Honor Flight/Audio

Despite tragedies, female vet exudes positive attitude

CREATED Nov 8, 2011

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  • Rose Wozniak at the World War II Memorial. Image by Jon Byman

  • People filled Mitchell International to welcome their vets home.

  • The Honor Guard leads our vets back to their families at Mitchell International.

  • Waiting for our return flight.

  • At the Tomb of the Unknown Soldier watching the changing of the guard.

  • Posing for the group shot at the WWII Memorial.

  • Wisconsin's column at the WWII memorial.

  • Flowers left at a memorial to the 101st Airborne at Arlington National Cemetery.

  • At the Women's Memorial.

  • Our welcome in Washington.

  • Relatives of one of our vets meet him at the airport in Washington.

  • Charlie Sykes shakes our vets hands as they arrive at Dulles International.

  • People in Washington DC welcome our vets at the airport.

  • Waiting to go see the sights.

  • Charlie Sykes poses with a vet.

  • Flying to Washington

  • Music for the vets as we wait for our flight.

  • Volunteers shake the hands of the vets prior to takeoff.

  • Vets and their Guardians lined up at Mitchell getting ready for their flight.

WASHINGTON DC - Rose Wozniak stands maybe about four and a half feet tall.  But what she lacks in height she makes up for with attitude.  You can immediately tell she's not someone you'd want to argue with, you'll lose.

At 92, Rose still lives alone, she still drives.  "I'm very lucky.  I eat right and I exercise a lot.  But boy do I like sweets."

Rose was like so many vets on the trip.  She had a relative as her guardian, her grandson, Brad.  "I couldn't get along without him," Rose told me.  She hit a curb with her car the other day.  She called him and recalls, "He said are you hurt, I said no.  He said well what's the problem?"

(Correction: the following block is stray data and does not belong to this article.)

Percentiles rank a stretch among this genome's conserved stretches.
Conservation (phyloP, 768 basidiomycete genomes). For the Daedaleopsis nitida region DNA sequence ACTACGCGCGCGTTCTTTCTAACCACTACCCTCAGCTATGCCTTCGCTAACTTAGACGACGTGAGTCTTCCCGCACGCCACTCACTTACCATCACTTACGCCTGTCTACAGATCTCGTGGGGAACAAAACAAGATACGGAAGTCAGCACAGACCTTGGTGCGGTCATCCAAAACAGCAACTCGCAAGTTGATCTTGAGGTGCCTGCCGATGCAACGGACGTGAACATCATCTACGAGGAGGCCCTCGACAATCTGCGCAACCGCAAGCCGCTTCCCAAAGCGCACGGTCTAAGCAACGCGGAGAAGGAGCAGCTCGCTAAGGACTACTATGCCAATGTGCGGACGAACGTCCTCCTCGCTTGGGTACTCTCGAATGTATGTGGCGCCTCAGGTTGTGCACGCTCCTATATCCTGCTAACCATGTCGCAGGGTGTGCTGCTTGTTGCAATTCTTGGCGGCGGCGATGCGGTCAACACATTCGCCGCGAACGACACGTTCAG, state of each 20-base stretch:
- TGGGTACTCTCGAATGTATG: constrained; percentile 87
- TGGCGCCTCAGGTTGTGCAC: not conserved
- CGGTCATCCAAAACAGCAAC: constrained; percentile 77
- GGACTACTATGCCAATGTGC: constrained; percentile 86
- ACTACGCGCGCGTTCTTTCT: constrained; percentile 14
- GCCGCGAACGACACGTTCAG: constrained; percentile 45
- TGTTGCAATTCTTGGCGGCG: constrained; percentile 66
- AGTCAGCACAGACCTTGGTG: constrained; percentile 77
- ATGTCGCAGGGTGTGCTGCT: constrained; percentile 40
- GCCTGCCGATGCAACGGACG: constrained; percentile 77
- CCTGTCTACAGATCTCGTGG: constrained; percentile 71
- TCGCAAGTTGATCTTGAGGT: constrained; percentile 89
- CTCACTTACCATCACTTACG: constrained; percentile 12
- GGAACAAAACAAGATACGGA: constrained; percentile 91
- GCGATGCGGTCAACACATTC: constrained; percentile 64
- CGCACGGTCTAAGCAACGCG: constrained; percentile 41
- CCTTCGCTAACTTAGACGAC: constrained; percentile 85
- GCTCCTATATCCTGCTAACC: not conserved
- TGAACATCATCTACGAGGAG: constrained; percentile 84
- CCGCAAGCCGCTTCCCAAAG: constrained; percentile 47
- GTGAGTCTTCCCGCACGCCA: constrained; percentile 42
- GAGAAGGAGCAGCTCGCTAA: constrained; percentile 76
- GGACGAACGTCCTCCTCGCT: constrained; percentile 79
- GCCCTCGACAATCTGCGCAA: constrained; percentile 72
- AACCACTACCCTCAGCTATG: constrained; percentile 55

Rose spent her time in the service training others.  She also met great friends, including a woman who she calls her best friend to the day she died.  Although it wasn't best friend at first sight.  "I thought she was the biggest mouth I ever heard."

But they got to know each other and their friendship grew.  "I learned more about good friendship from her than from anyone I'd ever known."

She also met her husband in the service.  I asked about that.  She told me they met under a table at a bar.  I asked Rose to elaborate.  Her only response, "I never have."

The two met near the end of their service, and only had to spend six weeks apart.  Still, during that time they wrote a lot of love letters.  "I got a letter twice a day."

I was naturally curious.  The beginning of their lives together is documented.  Correction, was documented.

"I tore the ones up I wrote."  I was flabbergast.  She got rid of a treasure, an insight into our past!  I asked her why. "I don't know what was in them," she told me with a girlish giggle.  I questioned whether they were spicy.  She told me 'vibrant' might be a better description.

Rose still has the letters her husband wrote, also letters from her brother.  Rose has left instructions with her family to put her husband's letters in her casket when she dies.

Rose's husband died of an aneurysm 40 years ago.

She never married again.  "No one ever asked me," she told me.

Rose is no stranger to tragedy.  Her brother died in the war. "He was wounded on Okinawa the second day of the invasion and he died 10 days later in Saipan."

"My father was killed ten days before I graduated high school if you'd like to add to it."

Despite all she's lost, and being at a place that could easily bring bad terrible memories, Rose was jovial, laughing and enjoying her time with her grandson.

"I don't know why I have a positive attitude, but people don't like you if you don't."

I like Rose.  A lot.